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Maryland-Virginia Barrier Islands

Site Facts

Country, State, Province/Region:

United States, Maryland and Virginia

Relative Location:

Barrier islands extending along the Atlantic coast of Maryland and Virginia, USA.  It includes the Chincoteague NWR and the Assateague National Seashore.


37 54' N, 75 54' W



Basis for Designation:

More than 100,000 shorebirds annually


20725 hectares (51212 acres)


September 1990

Site Owner/Steward:

U.S. Fish and Wildlife Service, National Park Service, 

Site Partners:


Human Population within 100 km:



Barry Truitt
Chief Conservation Scientist
Virginia Coast Reserve Program
The Nature Conservancy
Virginia Coast Reserve


A series of primarily sandy barrier islands, mostly unwooded, with varying amounts of dunes and low shrubs. Habitats include fresh water impoundments, beach, dune, marsh, maritime forest, and mud flats. Exposure to the sea is mostly unregulated and storms alter the coastline frequently. During migration, the outer islands are frequented by sanderling and peeps, and the inner side are often used by plovers and larger shorebirds.

While detailed information is not yet available for the entire area, it is evident that the Barrier Islands are extremely important to migratory shorebirds during both spring and fall migrations. Further investigation may likely reveal that the area hosts numbers of shorebirds well exceeding 500,000 annually.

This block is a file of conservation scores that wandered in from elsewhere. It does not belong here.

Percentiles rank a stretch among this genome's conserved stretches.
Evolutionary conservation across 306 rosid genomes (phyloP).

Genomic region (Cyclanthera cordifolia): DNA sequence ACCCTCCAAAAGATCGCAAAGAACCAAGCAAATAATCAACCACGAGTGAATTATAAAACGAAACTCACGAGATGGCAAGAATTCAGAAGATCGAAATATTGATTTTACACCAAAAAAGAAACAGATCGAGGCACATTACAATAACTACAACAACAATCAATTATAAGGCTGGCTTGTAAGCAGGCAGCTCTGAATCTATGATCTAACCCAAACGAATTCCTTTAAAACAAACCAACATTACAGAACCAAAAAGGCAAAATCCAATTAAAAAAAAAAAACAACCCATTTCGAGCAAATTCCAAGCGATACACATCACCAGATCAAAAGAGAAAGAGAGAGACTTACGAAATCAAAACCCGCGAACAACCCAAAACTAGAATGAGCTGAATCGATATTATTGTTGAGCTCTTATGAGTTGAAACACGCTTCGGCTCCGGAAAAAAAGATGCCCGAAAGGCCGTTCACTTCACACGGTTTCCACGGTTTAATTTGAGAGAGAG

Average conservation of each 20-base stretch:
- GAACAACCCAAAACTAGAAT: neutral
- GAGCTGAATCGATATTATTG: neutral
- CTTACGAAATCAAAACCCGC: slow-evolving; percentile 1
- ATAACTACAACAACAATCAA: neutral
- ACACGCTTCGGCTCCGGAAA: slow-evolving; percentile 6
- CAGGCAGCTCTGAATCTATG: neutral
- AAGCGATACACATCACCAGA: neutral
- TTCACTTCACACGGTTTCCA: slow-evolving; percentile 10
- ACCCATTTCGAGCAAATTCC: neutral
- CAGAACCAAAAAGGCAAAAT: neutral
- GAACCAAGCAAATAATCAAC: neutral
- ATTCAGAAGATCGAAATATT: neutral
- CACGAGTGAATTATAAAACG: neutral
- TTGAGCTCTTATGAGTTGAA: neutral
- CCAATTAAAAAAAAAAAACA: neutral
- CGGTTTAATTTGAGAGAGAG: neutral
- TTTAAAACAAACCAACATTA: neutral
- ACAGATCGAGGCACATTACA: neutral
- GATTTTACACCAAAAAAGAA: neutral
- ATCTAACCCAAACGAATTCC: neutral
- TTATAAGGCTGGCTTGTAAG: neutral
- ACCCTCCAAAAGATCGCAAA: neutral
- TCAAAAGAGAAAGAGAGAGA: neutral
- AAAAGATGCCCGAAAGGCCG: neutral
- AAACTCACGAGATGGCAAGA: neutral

Results obtained from the International Shorebird Surveys (surveys conducted since 1974) show that of all 600 sites surveyed to the east of the Rocky mountains, Chincoteague ranks second in species diversity during both spring and fall migrations, and is among the top ten for sites with greatest maximum counts. 

The 1987 Wildlife Report prepared by the U.S. Fish and Wild life Service quoted 120,348 shorebirds for a single count at Chincoteague NWR alone, suggesting far greater numbers for the extended Barrier Islands. 

Data compiled by the International Shorebird Surveys from 1976-1987 counts at Chincoteague report single maximum counts of 54,335 shorebirds in the spring, and 32,522 shorebirds in the fall, totaling 86,857 shorebirds (single maximum count) annually. When these data are extrapolated to consider turnover rates of migrants as well, numbers well exceed 170,000 for Chincoteague alone.

Chincoteague, Wachapreague, and Cape Charles support over 1100 American Oystercatchers during the winter -- one of the largest known wintering concentrations in the U.S.. (Christmas Bird Count, 1986). A significant percentage of American Oyster catchers and Piping Plovers also breed on the Barrier Islands, as well as Wilson's Plovers, and numerous terns and gulls. Production counts for 1994 are as follows:

Assateague - 25 pairs 53 chicks fledged

Wallops Is - 3 prs. 2 chicks fledged

Assawam Is. - 12 prs 13 chicks fledged

Metompkin Is. - 4prs 5 chicks fledged

Ecology & Conservation


Special Information



Barry Truitt
Chief Conservation Scientist
Virginia Coast Reserve Program
The Nature Conservancy
Virginia Coast Reserve

Additional Resouces